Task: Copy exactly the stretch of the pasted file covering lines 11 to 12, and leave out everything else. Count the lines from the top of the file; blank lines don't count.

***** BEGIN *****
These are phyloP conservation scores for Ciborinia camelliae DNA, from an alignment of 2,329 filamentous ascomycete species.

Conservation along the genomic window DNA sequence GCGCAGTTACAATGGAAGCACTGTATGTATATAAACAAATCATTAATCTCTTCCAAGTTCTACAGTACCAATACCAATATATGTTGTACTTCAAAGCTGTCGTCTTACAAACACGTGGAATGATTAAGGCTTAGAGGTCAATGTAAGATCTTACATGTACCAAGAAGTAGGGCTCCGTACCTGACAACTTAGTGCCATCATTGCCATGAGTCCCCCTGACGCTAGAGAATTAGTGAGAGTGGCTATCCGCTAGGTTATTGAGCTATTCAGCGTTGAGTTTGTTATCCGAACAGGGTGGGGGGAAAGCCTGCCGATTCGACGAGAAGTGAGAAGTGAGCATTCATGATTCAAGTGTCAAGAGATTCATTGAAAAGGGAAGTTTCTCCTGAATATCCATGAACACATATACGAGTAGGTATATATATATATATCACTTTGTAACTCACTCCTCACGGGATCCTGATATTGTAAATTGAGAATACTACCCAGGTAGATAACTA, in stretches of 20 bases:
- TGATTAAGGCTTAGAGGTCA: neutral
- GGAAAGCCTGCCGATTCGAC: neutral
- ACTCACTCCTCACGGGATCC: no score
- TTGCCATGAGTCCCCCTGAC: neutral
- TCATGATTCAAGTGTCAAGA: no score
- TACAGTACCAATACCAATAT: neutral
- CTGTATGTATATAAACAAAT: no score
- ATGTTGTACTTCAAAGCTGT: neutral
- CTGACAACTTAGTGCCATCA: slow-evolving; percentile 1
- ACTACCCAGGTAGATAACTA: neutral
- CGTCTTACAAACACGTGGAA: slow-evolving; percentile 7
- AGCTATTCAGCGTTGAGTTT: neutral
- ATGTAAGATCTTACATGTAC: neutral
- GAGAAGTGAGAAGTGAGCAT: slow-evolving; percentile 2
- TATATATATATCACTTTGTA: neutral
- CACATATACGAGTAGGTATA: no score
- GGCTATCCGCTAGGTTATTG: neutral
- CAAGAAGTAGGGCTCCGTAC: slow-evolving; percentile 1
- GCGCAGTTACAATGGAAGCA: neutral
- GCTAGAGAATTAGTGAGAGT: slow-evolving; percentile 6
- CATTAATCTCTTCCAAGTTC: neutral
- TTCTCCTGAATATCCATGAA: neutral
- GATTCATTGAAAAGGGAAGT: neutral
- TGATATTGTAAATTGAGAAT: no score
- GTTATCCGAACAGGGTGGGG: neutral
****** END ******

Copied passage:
- CTGACAACTTAGTGCCATCA: slow-evolving; percentile 1
- ACTACCCAGGTAGATAACTA: neutral